A footwear flop: Why flip-flops are a health problem


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Sure, they make you feel breezy and comfortable, but you might want to send your go-to pair of flip-flops on a permanent vacation from your wardrobe. The summertime staple can walk its wearer straight into a world of hurt.

True, flip-flops can be your friend when used for their originally intended purpose, states WebMD. Their best use is to provide a protective surface for the bottom of your feet when walking across hot sand or pavement for short distances. Since they offer little to no arch support, heel cushioning or shock absorption, health issues develop over time as people sport their flip-flops everywhere from the poolside to the supermarket. Last year’s National Foot Health Assessment revealed that a whopping 78% of adults age 21 years and older report having experienced one of the foot issues listed in the survey. Of those concerns, ankle sprain, blisters, calluses, foot fatigue and cracked skin top the list.


A change in step

Research has shown that wearing flip-flops actually affects the wearer’s gait. A 2008 study at Auburn University found that when wearing flip-flops, compared with athletic shoes, participants took shorter steps and their heels hit the ground with less vertical force. Possibly because the participants were trying to grip the flip-flops on with their toes, researchers hypothesized, they did not bring their toes up as much during the leg’s “swing phase.” The study concluded that this altered method of walking could ultimately result in pain in the foot, hips and lower back.

A more recent study published in the Journal of the American Podiatric Medical Association looked specifically at flip-flops in the physical development of children, and found that children who jogged in flip-flops had greater forefoot inversion than when they jogged barefoot. A 2008 study from the same journal observed that flip-flop wearers always demonstrated higher peak plantar pressures than athletic shoes.

Plantar pressures is a fancy way of identifying the various amount of pressure of the foot as it strikes the ground in stride. Higher peak plantar pressures predispose the wearer to foot problems and may exacerbate any existing conditions.


Other health issues

Over time, flip-flop wear can lead to the development of plantar fasciitis, a common cause of heel pain attributed to inflammation of the thick band of tissue that connects your heel bone to your toes, the Mayo Clinic explains. To prevent plantar fasciitis and its crippling pain, avoid loose, thin-soled shoes and opt instead for shoes with arch support or flexible padding to absorb shock.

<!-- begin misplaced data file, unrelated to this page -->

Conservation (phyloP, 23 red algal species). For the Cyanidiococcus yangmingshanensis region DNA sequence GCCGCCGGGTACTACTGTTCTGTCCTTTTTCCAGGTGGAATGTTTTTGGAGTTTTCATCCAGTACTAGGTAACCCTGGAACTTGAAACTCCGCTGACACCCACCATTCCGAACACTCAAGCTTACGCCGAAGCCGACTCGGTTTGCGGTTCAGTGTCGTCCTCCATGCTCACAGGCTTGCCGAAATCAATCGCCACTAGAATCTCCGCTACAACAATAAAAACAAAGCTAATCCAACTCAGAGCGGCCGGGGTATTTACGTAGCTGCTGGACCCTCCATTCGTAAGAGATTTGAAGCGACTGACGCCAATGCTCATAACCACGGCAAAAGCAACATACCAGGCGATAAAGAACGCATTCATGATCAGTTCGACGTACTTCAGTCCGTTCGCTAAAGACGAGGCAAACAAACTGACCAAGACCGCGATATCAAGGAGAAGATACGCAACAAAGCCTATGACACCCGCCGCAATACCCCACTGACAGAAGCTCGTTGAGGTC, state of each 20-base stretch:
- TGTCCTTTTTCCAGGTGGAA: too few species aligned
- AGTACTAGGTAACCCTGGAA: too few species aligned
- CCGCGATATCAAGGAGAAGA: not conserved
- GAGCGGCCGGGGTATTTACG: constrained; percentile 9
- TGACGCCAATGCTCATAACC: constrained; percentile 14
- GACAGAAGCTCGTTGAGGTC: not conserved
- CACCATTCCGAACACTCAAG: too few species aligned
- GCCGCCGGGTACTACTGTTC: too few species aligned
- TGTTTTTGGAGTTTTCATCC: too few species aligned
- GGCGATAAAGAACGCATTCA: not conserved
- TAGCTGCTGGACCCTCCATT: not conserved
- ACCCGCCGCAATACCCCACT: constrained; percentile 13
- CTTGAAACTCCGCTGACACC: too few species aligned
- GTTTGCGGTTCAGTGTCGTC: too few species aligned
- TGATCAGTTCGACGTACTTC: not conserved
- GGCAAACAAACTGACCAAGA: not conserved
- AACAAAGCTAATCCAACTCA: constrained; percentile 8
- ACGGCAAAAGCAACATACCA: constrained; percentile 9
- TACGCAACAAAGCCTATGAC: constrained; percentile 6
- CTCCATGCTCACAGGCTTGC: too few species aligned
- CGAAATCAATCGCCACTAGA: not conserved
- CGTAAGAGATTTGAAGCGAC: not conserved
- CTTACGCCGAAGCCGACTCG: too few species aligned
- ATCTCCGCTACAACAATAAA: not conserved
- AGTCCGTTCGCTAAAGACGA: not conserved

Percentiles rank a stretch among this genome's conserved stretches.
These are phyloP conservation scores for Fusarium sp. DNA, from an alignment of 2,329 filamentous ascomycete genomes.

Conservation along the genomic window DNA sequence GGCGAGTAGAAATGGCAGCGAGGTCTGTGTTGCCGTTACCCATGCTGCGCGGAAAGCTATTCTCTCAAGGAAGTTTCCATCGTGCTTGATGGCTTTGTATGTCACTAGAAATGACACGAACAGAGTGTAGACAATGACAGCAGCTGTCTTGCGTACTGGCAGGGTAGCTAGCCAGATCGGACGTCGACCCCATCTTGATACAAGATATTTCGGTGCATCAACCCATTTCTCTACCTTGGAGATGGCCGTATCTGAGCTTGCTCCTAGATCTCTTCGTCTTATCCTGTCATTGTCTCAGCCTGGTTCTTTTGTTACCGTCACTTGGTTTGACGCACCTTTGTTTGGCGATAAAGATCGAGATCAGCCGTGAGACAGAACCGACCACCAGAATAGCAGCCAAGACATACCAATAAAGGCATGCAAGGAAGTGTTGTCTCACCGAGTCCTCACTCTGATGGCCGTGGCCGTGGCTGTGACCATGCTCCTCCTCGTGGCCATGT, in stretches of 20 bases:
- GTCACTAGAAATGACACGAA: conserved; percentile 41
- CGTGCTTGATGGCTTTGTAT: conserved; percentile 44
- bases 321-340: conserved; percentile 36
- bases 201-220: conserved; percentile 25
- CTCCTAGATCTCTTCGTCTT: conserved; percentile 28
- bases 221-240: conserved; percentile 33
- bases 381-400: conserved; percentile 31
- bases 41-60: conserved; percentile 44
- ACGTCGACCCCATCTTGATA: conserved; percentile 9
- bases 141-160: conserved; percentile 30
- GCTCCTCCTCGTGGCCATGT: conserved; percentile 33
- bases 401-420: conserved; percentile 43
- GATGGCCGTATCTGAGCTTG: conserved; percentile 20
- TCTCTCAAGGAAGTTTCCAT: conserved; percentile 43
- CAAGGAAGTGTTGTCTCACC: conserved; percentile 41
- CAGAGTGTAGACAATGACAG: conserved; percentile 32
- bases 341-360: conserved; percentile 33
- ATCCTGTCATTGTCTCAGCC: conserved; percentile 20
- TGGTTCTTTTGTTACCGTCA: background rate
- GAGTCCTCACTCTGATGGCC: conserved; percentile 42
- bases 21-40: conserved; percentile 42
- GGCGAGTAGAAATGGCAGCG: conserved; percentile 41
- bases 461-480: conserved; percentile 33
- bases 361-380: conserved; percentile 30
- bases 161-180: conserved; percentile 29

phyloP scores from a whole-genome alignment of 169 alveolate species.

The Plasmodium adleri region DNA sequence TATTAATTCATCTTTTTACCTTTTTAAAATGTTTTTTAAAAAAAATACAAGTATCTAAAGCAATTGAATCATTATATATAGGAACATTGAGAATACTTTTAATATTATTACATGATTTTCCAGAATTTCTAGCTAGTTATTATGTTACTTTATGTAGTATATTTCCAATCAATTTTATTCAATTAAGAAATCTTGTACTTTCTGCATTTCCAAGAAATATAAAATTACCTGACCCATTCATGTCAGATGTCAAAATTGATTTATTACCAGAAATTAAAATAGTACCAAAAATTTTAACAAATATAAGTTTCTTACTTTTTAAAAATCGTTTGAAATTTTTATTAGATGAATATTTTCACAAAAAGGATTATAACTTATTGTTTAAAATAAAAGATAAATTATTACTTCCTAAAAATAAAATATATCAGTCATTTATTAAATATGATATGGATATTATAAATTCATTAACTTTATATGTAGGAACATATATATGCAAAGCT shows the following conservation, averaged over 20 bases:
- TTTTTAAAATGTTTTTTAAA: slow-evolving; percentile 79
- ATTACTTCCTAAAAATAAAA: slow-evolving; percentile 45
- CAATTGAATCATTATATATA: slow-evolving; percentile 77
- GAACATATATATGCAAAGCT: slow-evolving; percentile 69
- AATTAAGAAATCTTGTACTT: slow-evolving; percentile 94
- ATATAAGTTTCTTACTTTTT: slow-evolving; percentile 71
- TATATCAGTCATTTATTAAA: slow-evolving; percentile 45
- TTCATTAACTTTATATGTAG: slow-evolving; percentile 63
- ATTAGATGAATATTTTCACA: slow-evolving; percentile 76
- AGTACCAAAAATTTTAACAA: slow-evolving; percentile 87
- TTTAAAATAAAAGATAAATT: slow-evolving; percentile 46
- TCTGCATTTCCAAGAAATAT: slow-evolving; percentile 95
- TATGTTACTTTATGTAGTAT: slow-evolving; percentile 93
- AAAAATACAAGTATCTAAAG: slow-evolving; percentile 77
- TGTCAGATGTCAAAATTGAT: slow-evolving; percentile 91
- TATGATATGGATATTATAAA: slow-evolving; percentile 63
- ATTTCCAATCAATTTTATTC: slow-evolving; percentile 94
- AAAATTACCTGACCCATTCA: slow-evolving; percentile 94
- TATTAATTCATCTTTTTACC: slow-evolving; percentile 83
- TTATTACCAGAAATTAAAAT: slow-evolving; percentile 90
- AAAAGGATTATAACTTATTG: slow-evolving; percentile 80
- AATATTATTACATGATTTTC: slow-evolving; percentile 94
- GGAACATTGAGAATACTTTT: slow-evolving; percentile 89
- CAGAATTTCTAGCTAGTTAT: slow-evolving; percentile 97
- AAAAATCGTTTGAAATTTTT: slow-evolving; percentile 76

The ew factor

Other health issues that point to flip-flops as the culprit involve the foot’s exposure when wearing the sandals. Sure, there’s the greater risk for stubbed toes, but as anyone who has ever grimaced upon sloshing into a grimy city puddle will tell you — myself included — there’s also the germ factor.

In 2009, the New York Daily News partnered with Dr. Dennis Kinney, manager of the microbiology lab at EMSL Analytical, and sent two reporters traipsing about Prospect Park, West Village bars, multiple subway lines and, gulp, a public restroom on Coney Island — while wearing $3.50 pairs of flip-flops.

The results? After only four days of flipping and flopping about the concrete jungle, the EMSL lab team found 18,100 bacteria on the shoes. Most were common, harmless bacteria, but two bacteria that reside in the mouth — Aerococcus viridans and Rothia mucilaginosa — and a bacteria linked to skin infections, Staph aureas, also were present. Sometimes there’s just not enough Purell in the world to wash away the disgusting thoughts of subway bacteria partying on your feet.


These shoes were made for walkin’

But let’s be real: No one wants to struggle with tennis shoes amid the sand and the surf. If you must wear flip-flops, the American Podiatric Medical Association asserts that not all flip-flops are created equal. Bargain-bin rubber flip-flops can’t hold up against their pricier cousins when it comes to proper support.

The APMA suggests opting for flip-flops made of high-quality, soft leather, which minimizes the likelihood of developing blisters and other types of irritation, and checking to see if the flip-flop bends at the ball of the foot, not in half. Certain brands, like Reef and Chaco, offer products that hold the APMA’s Seal of Acceptance, so they’re a safe bet.

When you do find the shoe that fits your sense of style and supports good health, remember not to overdo the flip-flop wearing. Never wear flip-flops when trekking long distances, doing yard work or playing sports. Relaxing poolside with a frozen drink and a magazine, however? Flip-flops have never looked better.